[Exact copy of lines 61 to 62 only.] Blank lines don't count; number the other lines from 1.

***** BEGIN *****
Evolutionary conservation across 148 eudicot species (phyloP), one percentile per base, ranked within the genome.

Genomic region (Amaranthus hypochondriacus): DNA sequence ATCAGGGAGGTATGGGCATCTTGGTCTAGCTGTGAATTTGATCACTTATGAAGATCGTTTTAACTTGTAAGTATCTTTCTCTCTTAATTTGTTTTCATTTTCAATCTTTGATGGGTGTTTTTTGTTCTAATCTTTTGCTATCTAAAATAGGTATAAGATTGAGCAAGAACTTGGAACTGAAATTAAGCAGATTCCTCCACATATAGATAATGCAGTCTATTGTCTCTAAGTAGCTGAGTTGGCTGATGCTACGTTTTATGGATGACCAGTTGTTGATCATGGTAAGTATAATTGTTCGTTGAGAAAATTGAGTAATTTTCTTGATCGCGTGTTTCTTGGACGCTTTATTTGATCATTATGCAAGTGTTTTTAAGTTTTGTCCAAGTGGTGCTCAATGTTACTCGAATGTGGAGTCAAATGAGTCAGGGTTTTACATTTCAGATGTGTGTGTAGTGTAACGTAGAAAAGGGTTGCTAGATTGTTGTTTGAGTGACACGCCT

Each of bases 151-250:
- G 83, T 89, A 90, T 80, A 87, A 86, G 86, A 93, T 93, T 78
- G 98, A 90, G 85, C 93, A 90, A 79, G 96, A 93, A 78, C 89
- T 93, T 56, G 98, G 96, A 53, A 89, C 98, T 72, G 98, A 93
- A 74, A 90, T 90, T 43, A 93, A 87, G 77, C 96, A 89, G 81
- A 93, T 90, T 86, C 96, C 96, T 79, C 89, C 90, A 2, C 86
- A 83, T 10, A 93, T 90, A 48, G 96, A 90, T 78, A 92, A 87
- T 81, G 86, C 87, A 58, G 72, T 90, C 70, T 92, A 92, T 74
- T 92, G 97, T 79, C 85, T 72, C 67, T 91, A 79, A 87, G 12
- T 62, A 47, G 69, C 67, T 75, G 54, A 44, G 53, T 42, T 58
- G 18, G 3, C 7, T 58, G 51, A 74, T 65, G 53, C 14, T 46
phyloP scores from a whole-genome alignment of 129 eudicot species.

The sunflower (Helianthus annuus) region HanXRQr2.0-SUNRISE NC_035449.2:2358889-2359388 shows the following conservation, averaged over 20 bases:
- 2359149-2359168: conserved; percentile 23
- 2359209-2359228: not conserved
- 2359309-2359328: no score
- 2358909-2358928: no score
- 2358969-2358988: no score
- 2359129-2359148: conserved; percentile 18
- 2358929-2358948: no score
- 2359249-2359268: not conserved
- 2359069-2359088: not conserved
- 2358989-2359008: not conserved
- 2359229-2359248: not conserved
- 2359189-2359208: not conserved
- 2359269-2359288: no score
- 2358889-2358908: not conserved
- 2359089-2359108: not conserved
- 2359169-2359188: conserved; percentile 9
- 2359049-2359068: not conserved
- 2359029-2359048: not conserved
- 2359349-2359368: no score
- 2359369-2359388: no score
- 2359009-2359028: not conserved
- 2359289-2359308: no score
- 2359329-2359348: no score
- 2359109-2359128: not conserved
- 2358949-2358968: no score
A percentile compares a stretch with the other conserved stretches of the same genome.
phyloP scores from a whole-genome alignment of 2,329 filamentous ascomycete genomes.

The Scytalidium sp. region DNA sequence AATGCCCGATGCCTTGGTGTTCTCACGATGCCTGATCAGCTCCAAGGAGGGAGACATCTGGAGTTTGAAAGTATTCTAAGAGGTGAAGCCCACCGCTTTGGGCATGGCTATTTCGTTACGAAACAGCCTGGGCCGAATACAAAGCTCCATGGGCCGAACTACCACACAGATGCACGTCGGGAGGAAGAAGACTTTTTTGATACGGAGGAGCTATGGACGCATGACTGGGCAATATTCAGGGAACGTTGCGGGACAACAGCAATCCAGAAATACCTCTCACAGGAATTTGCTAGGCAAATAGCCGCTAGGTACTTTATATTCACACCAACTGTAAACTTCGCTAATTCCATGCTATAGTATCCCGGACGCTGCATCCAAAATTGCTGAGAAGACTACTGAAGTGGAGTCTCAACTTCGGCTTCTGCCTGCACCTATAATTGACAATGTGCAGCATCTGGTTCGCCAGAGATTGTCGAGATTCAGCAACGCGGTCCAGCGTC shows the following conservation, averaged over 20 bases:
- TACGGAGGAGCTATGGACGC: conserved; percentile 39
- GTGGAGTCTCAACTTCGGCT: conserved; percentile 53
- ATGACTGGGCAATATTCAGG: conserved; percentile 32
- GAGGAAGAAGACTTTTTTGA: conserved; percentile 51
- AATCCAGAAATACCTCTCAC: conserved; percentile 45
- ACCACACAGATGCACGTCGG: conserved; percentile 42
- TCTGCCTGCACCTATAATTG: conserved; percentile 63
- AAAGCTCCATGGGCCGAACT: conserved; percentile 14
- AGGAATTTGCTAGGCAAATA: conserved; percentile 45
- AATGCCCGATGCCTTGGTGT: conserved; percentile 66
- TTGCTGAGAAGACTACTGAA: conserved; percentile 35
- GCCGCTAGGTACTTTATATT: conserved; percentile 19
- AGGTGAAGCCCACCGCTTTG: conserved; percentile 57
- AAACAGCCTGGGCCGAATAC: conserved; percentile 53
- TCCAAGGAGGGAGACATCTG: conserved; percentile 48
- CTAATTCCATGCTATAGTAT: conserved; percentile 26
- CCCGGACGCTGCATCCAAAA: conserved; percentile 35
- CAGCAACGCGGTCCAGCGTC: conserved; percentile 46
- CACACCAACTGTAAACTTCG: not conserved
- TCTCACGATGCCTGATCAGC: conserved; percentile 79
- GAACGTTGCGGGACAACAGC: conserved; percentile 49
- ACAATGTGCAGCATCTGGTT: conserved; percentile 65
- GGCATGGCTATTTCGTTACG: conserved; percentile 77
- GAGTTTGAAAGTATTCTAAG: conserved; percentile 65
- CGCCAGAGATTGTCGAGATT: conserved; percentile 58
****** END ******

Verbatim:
- CAGCAACGCGGTCCAGCGTC: conserved; percentile 46
- CACACCAACTGTAAACTTCG: not conserved